Apples new Mail Privacy Protection


Apple dropped a bombshell during their 2021 Worldwide Developers Conference by announcing a series of new security measures coming to the Apple Mail app, which handles emails for Mac OSX and iOS devices. Whilst there's still a lot of uncertainty about what the change will actually mean, it has already sent a shockwave through the industry, with some fearing it could mean the end of email marketing as we know it and others lauding Apple for giving more control to end users over their privacy rights. 

The panic is primarily around the potential loss of valuable tracking data that email marketers rely upon heavily when analysing email campaigns and directing future efforts. Currently, this data is gathered when 'invisible pixels', which are included in tracked email campaigns, get downloaded by a user when they open an email. As well as informing email senders of when an email they've sent has been opened, the process also passes on the user's IP address (so the sender knows exactly who has opened their email and can link them to other online activity), as well as their approximate location. Some marketers also rely on knowing whether an email has been opened or not in order to automatically trigger subsequent emails. 

Apple's privacy update plans to mark all emails as opened, regardless of whether they have been by the user or not, and to show Apple Mail's IP address rather than the user's. This monumental change will effectively render the data that email marketers are accustomed to analysing, largely useless. Marketers may have to work in new ways to target iOS users specifically or change their marketing strategy altogether. The change poses challenges not only for big brands and email agencies, but even for small businesses mailing their customer base, since they too will no longer be able to reliably gauge interest or the success of communications they send out.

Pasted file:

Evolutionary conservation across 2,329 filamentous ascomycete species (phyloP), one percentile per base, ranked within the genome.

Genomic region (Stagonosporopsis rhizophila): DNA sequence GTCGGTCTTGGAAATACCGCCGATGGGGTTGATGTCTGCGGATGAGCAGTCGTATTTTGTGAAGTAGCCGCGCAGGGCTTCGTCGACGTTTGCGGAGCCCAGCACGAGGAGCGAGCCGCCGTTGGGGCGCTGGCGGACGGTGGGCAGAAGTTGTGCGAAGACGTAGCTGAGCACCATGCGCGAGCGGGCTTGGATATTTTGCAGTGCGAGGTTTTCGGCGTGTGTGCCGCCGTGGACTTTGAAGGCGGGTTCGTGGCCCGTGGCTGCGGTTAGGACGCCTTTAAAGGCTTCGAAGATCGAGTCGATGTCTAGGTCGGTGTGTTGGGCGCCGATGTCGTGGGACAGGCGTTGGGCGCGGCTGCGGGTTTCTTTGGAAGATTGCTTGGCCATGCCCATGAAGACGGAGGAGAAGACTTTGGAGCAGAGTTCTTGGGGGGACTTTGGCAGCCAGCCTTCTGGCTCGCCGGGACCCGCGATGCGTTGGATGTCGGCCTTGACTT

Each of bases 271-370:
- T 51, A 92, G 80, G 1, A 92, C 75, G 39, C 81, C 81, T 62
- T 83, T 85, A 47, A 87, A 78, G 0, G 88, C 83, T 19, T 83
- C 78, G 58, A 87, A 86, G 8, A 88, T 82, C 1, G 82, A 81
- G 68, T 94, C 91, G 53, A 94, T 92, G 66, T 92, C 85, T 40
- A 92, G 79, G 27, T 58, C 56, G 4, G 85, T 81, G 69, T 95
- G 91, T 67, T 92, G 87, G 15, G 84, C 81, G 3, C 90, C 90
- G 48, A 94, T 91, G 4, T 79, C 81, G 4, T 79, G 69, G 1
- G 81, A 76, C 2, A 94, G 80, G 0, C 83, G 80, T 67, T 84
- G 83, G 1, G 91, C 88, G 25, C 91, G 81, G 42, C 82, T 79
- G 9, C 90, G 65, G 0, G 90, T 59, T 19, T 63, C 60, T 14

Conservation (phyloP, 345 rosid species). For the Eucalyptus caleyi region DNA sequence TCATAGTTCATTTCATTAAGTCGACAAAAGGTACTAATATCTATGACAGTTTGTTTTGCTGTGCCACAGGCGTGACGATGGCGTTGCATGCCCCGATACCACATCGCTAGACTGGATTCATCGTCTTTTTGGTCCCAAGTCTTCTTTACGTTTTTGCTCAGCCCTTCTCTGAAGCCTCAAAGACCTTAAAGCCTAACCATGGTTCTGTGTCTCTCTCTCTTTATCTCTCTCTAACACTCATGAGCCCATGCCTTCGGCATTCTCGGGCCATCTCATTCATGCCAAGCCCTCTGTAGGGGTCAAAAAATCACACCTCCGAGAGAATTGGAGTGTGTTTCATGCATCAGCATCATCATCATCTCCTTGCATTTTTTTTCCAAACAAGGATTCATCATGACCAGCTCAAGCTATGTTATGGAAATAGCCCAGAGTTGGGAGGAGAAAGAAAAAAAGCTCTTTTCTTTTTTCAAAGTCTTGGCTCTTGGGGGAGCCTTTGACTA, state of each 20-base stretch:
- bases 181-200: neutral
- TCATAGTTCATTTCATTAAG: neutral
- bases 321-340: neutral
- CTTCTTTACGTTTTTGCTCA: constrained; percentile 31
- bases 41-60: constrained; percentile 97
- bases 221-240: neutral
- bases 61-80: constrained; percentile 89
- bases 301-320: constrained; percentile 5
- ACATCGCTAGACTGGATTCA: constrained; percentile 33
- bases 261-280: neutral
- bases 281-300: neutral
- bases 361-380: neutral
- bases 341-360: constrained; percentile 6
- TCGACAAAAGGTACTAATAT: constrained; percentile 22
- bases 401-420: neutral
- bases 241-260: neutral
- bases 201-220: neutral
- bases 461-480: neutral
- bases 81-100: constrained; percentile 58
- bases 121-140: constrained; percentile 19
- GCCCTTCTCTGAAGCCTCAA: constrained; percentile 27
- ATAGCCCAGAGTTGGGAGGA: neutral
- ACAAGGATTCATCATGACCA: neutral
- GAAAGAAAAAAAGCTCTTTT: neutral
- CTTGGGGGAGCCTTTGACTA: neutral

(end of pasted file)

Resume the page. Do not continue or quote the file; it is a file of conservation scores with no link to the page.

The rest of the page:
The silver lining for those worried about the upcoming change is that the update will only affect the Apple Mail app itself, meaning that if a Mac or iOS user opens their emails in another app, such as Gmail or Outlook, the tracking pixels will still work. The industry anticipates that most Apple Mail users will opt to keep the new privacy mode turned on, even though there might be unintended consequences in doing so. One example of this is that users might continue to receive emails from subscriptions they no longer interact with, when they would ordinarily end up either being sent to spam or with the user being cleaned off the subscriber list. The result of this could ultimately mean Apple Mail users receive more unsolicited emails landing in their inboxes than before.

Research published by Litmus, a multinational email marketing company, reported that Apple Mail is currently used by around 12% of users, with Gmail accounting for 18% of the market share and Outlook coming in at around 9%. Whilst the potential number of users affected by this change is a significant number, history tells us that challenging situations often encourage creative solutions. Therefore, while existing tracking data may become less useful in the future, it could mark the start of a new approach in the way customer behaviour is analysed in marketing and in the way businesses measure and interact with their audiences.

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